Earthquake survivor inspired by shogi pieces found under home where wife died

Six weeks after the Noto Peninsula Earthquake claimed more than 200 lives, survivors struggle to rebuild despite their grief for loved ones killed in the disaster. One man who lost his wife has found inspiration under the rubble of the home where she died.

Shioi Kazuhito, 63 years-old, and his 64 years-old wife, Kimiko, were relaxing at home in Suzu City on New Year's Day when the quake struck.

Kazuhito recalls that the first shock was not so bad compared to his past experiences. But the second was so severe that it brought the second floor of their house down upon them. Kazuhito survived because he was in an area not covered by the ceiling, but his wife was pinned and trapped.

He called out to her, but there was no response.

Shioi Kazuhito walks to his home that collapsed in the New Year's Day earthquake.

Three days later, the body of his beloved wife was recovered by the Self-Defense Forces from their destroyed home. Kazuhito told her he knew it must have been painful and cold, since it had been raining and snowing.

Bond of marriage

Kazuhito and Kimiko met thanks to the introduction of a mutual friend. They married in 1997, and raised two children together.

A photo provided by Shioi Kazuhito shows his wife Kimiko by his side.

The children grew and left home, but Kazuhito says his wife always looked forward to sending them things like rice and fruit.

Kazuhito was a devoted player of shogi, a traditional board game, having pursued it since childhood and attained a high amateur rank. Right from the start of their marriage, he frequently traveled to shogi tournaments on days off, but Kimiko never complained and always treated him warmly.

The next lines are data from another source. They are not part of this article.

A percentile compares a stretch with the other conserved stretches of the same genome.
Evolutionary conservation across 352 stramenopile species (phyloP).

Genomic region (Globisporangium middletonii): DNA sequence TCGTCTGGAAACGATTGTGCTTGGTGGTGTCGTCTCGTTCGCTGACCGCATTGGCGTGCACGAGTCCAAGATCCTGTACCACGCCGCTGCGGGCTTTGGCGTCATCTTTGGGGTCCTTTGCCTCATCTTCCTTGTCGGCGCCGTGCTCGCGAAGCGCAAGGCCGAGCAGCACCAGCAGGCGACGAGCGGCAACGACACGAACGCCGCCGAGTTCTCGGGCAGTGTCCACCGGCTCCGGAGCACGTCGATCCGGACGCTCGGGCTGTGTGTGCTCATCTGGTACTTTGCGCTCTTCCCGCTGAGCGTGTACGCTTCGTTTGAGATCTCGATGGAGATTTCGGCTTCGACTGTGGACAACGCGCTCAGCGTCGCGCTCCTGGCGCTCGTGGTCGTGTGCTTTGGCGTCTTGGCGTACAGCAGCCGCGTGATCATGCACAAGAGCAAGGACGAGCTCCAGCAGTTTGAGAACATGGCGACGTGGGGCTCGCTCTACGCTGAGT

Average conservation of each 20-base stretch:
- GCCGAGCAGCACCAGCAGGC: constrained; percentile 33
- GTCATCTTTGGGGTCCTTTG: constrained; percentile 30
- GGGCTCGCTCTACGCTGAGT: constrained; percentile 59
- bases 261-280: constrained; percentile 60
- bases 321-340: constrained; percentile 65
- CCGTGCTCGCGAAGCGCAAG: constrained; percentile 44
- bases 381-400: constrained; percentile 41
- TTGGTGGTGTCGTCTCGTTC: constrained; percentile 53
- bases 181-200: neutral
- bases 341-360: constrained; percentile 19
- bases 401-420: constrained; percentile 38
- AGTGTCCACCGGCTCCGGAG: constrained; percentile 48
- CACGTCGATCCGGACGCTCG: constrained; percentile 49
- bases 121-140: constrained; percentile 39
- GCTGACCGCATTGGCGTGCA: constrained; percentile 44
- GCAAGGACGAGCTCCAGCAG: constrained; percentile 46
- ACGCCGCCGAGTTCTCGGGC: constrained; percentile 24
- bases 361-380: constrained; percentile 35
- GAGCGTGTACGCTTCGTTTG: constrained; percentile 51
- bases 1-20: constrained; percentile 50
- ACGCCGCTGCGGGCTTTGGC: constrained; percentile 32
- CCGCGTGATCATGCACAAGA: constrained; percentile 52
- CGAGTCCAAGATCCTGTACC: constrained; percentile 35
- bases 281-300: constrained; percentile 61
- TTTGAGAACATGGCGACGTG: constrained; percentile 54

Kazuhito also supplied shogi pieces and boards to matches of a shogi title series, the Kio series, held in the city of Kanazawa. Kio is a major shogi title, established almost 50 years ago, and Kazuhito has provided pieces and boards for the match from almost every year since 2009.

Pieces found under collapsed house

Kazuhito found shogi pieces in the ruins of his house. They were covered in soil, but undamaged.

Shioi Kazuhito looking at shogi pieces that appeared undamaged

Kazuhito thought it might be better to avoid public events after Kimiko's death. But as he gazed at the urn containing his wife's ashes following her cremation, two weeks after the earthquake, he asked himself what she thought of his love for shogi.

What came to mind was Kimiko's joy when their elementary school aged son won a shogi tournament.

"Providing pieces and boards for the Kio title series has been part of my life. My wife would have been happy to see me to continue the tradition," said Kazuhito. So he decided to provide pieces for a February Kio-series tournament match in Kanazawa.

Shogi superstar Fujii Sota set to play

The star shogi player Fujii Sota, who is scheduled to take part in a match in the Kio series, recently spoke of his thoughts about the disaster-hit areas.

Shogi player Fujii Sota

Fujii says he is very grateful local people have agreed to host the match while reconstruction remains far from complete and the situation remains severe. He says he will do his best to concentrate and play an interesting game.

Kazuhito says just hearing Fujii's name makes people happy. He said he hoped the match will encourage people in their recovery from the disaster.

Shioi Kazuhito hopes to regain his life by providing shogi pieces.